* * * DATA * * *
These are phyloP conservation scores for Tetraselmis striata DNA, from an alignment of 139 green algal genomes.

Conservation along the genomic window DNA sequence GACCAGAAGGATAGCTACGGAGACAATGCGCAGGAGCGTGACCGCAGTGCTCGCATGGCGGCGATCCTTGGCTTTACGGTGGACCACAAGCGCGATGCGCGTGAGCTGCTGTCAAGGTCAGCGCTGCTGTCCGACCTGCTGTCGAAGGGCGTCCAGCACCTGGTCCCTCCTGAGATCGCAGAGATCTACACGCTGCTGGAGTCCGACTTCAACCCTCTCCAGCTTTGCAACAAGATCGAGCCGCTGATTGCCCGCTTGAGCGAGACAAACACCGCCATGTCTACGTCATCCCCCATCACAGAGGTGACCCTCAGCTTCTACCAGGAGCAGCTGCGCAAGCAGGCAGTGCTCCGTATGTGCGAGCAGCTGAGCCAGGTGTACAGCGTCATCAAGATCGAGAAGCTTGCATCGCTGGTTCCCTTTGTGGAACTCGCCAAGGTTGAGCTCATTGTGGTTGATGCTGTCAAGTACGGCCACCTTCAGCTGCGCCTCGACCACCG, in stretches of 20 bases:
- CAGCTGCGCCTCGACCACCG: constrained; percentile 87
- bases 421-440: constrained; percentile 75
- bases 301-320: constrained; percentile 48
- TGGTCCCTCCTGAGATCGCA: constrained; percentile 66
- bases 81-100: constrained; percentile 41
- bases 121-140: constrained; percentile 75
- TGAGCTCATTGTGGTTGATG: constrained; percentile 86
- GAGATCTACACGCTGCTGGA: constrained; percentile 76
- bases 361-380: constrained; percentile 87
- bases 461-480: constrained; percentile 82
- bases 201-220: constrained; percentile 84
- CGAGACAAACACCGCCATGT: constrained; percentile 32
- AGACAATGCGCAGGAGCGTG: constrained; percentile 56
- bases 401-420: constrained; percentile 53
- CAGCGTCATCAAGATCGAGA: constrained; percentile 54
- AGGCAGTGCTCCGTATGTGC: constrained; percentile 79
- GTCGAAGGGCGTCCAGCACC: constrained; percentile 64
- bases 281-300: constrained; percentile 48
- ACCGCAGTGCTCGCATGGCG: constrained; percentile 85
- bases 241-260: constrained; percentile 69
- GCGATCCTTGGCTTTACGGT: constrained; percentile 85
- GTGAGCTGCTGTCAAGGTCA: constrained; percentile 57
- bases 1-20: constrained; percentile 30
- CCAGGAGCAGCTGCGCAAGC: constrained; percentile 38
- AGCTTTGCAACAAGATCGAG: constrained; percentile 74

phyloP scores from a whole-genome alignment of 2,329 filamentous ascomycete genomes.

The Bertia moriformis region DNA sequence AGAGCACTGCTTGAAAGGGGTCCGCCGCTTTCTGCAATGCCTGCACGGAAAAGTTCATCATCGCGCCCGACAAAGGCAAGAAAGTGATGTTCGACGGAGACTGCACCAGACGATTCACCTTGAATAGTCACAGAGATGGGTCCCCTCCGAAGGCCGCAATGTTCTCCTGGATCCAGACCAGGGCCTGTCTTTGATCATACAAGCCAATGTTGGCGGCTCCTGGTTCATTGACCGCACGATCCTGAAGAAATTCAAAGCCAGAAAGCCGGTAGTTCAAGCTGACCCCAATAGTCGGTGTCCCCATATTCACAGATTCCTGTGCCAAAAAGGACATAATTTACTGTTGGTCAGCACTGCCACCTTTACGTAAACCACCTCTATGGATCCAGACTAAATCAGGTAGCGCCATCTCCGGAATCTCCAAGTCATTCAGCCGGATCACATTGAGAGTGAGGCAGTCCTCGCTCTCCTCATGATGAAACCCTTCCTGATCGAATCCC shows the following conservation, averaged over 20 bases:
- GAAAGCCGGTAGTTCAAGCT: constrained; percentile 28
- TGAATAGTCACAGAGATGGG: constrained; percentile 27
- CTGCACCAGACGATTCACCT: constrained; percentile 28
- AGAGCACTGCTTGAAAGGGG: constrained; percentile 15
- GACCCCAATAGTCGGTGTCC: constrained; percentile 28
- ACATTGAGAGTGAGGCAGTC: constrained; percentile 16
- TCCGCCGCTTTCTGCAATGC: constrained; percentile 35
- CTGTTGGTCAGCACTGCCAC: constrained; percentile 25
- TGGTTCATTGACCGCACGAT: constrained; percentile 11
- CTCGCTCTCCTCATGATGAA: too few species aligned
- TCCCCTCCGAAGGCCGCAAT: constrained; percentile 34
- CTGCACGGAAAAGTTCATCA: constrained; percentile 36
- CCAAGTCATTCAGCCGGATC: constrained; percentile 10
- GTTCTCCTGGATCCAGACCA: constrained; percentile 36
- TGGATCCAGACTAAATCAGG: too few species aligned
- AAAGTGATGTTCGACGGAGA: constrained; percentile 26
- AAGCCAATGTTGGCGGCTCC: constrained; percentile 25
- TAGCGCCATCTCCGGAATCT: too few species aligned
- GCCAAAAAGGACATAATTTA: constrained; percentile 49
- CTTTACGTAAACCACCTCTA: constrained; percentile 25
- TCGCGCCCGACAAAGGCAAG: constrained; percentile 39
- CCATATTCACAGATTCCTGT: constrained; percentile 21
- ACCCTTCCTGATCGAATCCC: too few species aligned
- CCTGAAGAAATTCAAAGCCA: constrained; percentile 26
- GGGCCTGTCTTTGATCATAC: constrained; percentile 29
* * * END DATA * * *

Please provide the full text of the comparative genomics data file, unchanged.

These are phyloP conservation scores for Tetraselmis striata DNA, from an alignment of 139 green algal genomes.

Conservation along the genomic window DNA sequence GACCAGAAGGATAGCTACGGAGACAATGCGCAGGAGCGTGACCGCAGTGCTCGCATGGCGGCGATCCTTGGCTTTACGGTGGACCACAAGCGCGATGCGCGTGAGCTGCTGTCAAGGTCAGCGCTGCTGTCCGACCTGCTGTCGAAGGGCGTCCAGCACCTGGTCCCTCCTGAGATCGCAGAGATCTACACGCTGCTGGAGTCCGACTTCAACCCTCTCCAGCTTTGCAACAAGATCGAGCCGCTGATTGCCCGCTTGAGCGAGACAAACACCGCCATGTCTACGTCATCCCCCATCACAGAGGTGACCCTCAGCTTCTACCAGGAGCAGCTGCGCAAGCAGGCAGTGCTCCGTATGTGCGAGCAGCTGAGCCAGGTGTACAGCGTCATCAAGATCGAGAAGCTTGCATCGCTGGTTCCCTTTGTGGAACTCGCCAAGGTTGAGCTCATTGTGGTTGATGCTGTCAAGTACGGCCACCTTCAGCTGCGCCTCGACCACCG, in stretches of 20 bases:
- CAGCTGCGCCTCGACCACCG: constrained; percentile 87
- bases 421-440: constrained; percentile 75
- bases 301-320: constrained; percentile 48
- TGGTCCCTCCTGAGATCGCA: constrained; percentile 66
- bases 81-100: constrained; percentile 41
- bases 121-140: constrained; percentile 75
- TGAGCTCATTGTGGTTGATG: constrained; percentile 86
- GAGATCTACACGCTGCTGGA: constrained; percentile 76
- bases 361-380: constrained; percentile 87
- bases 461-480: constrained; percentile 82
- bases 201-220: constrained; percentile 84
- CGAGACAAACACCGCCATGT: constrained; percentile 32
- AGACAATGCGCAGGAGCGTG: constrained; percentile 56
- bases 401-420: constrained; percentile 53
- CAGCGTCATCAAGATCGAGA: constrained; percentile 54
- AGGCAGTGCTCCGTATGTGC: constrained; percentile 79
- GTCGAAGGGCGTCCAGCACC: constrained; percentile 64
- bases 281-300: constrained; percentile 48
- ACCGCAGTGCTCGCATGGCG: constrained; percentile 85
- bases 241-260: constrained; percentile 69
- GCGATCCTTGGCTTTACGGT: constrained; percentile 85
- GTGAGCTGCTGTCAAGGTCA: constrained; percentile 57
- bases 1-20: constrained; percentile 30
- CCAGGAGCAGCTGCGCAAGC: constrained; percentile 38
- AGCTTTGCAACAAGATCGAG: constrained; percentile 74

phyloP scores from a whole-genome alignment of 2,329 filamentous ascomycete genomes.

The Bertia moriformis region DNA sequence AGAGCACTGCTTGAAAGGGGTCCGCCGCTTTCTGCAATGCCTGCACGGAAAAGTTCATCATCGCGCCCGACAAAGGCAAGAAAGTGATGTTCGACGGAGACTGCACCAGACGATTCACCTTGAATAGTCACAGAGATGGGTCCCCTCCGAAGGCCGCAATGTTCTCCTGGATCCAGACCAGGGCCTGTCTTTGATCATACAAGCCAATGTTGGCGGCTCCTGGTTCATTGACCGCACGATCCTGAAGAAATTCAAAGCCAGAAAGCCGGTAGTTCAAGCTGACCCCAATAGTCGGTGTCCCCATATTCACAGATTCCTGTGCCAAAAAGGACATAATTTACTGTTGGTCAGCACTGCCACCTTTACGTAAACCACCTCTATGGATCCAGACTAAATCAGGTAGCGCCATCTCCGGAATCTCCAAGTCATTCAGCCGGATCACATTGAGAGTGAGGCAGTCCTCGCTCTCCTCATGATGAAACCCTTCCTGATCGAATCCC shows the following conservation, averaged over 20 bases:
- GAAAGCCGGTAGTTCAAGCT: constrained; percentile 28
- TGAATAGTCACAGAGATGGG: constrained; percentile 27
- CTGCACCAGACGATTCACCT: constrained; percentile 28
- AGAGCACTGCTTGAAAGGGG: constrained; percentile 15
- GACCCCAATAGTCGGTGTCC: constrained; percentile 28
- ACATTGAGAGTGAGGCAGTC: constrained; percentile 16
- TCCGCCGCTTTCTGCAATGC: constrained; percentile 35
- CTGTTGGTCAGCACTGCCAC: constrained; percentile 25
- TGGTTCATTGACCGCACGAT: constrained; percentile 11
- CTCGCTCTCCTCATGATGAA: too few species aligned
- TCCCCTCCGAAGGCCGCAAT: constrained; percentile 34
- CTGCACGGAAAAGTTCATCA: constrained; percentile 36
- CCAAGTCATTCAGCCGGATC: constrained; percentile 10
- GTTCTCCTGGATCCAGACCA: constrained; percentile 36
- TGGATCCAGACTAAATCAGG: too few species aligned
- AAAGTGATGTTCGACGGAGA: constrained; percentile 26
- AAGCCAATGTTGGCGGCTCC: constrained; percentile 25
- TAGCGCCATCTCCGGAATCT: too few species aligned
- GCCAAAAAGGACATAATTTA: constrained; percentile 49
- CTTTACGTAAACCACCTCTA: constrained; percentile 25
- TCGCGCCCGACAAAGGCAAG: constrained; percentile 39
- CCATATTCACAGATTCCTGT: constrained; percentile 21
- ACCCTTCCTGATCGAATCCC: too few species aligned
- CCTGAAGAAATTCAAAGCCA: constrained; percentile 26
- GGGCCTGTCTTTGATCATAC: constrained; percentile 29